Winners, Losers, Insiders, and Outsiders: Comparing Hierometer and Sociometer Theories of Self-Regard

N. Mahadevan*, A.P. Gregg, C. Sedikides, W. De Waal-Andrews

*Corresponding author for this work

    Research output: Contribution to journalArticleAcademicpeer-review


    What evolutionary function does self-regard serve? Hierometer theory, introduced here, provides one answer: it helps individuals navigate status hierarchies, which feature zero-sum contests that can be lost as well as won. In particular, self-regard tracks social status to regulate behavioral assertiveness, augmenting or diminishing it to optimize performance in such contests. Hierometer theory also offers a conceptual counterpoint that helps resolve ambiguities in sociometer theory, which offers a complementary account of self-regard’s evolutionary function. In two large-scale cross-sectional studies, we operationalized theoretically relevant variables at three distinct levels of analysis, namely, social (relations: status, inclusion), psychological (self-regard: self-esteem, narcissism), and behavioral (strategy: assertiveness, affiliativeness). Correlational and mediational analyses consistently supported hierometer theory, but offered only mixed support for sociometer theory, including when controlling for confounding constructs (anxiety, depression). We interpret our results in terms of a broader agency-communion framework.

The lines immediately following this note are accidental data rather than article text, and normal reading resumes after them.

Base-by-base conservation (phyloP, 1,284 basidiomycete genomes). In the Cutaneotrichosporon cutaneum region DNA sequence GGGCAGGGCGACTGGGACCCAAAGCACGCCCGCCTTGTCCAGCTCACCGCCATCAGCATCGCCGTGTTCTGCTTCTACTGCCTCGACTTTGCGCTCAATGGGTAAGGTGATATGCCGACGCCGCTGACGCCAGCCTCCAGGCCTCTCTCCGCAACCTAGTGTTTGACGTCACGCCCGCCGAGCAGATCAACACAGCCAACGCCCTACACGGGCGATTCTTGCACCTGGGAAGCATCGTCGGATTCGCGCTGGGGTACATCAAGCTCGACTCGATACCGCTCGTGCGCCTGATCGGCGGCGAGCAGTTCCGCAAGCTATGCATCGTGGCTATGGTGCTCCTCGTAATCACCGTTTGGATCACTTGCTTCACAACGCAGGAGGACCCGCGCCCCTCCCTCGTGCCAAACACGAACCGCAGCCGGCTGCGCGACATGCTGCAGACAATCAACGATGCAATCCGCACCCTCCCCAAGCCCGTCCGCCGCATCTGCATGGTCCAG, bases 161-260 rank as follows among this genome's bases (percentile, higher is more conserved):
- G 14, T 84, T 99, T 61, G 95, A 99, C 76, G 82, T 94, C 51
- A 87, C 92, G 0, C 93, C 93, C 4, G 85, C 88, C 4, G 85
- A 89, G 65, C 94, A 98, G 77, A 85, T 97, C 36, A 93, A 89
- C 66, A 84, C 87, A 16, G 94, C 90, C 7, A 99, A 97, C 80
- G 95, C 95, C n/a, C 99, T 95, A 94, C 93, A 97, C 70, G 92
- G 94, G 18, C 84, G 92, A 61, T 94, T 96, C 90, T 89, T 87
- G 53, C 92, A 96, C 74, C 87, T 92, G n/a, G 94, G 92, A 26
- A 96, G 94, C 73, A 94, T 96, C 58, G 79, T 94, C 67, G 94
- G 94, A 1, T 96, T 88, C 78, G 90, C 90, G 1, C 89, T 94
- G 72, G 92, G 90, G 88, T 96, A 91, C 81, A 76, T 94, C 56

Original languageEnglish
    Article number334
    Pages (from-to)1-19
    Number of pages19
    JournalFrontiers in Psychology
    Publication statusPublished - 30 Mar 2016


    • hierometer theory
    • sociometer theory
    • status
    • inclusion
    • self-regard
    • self-esteem
    • narcissism
    • assertiveness


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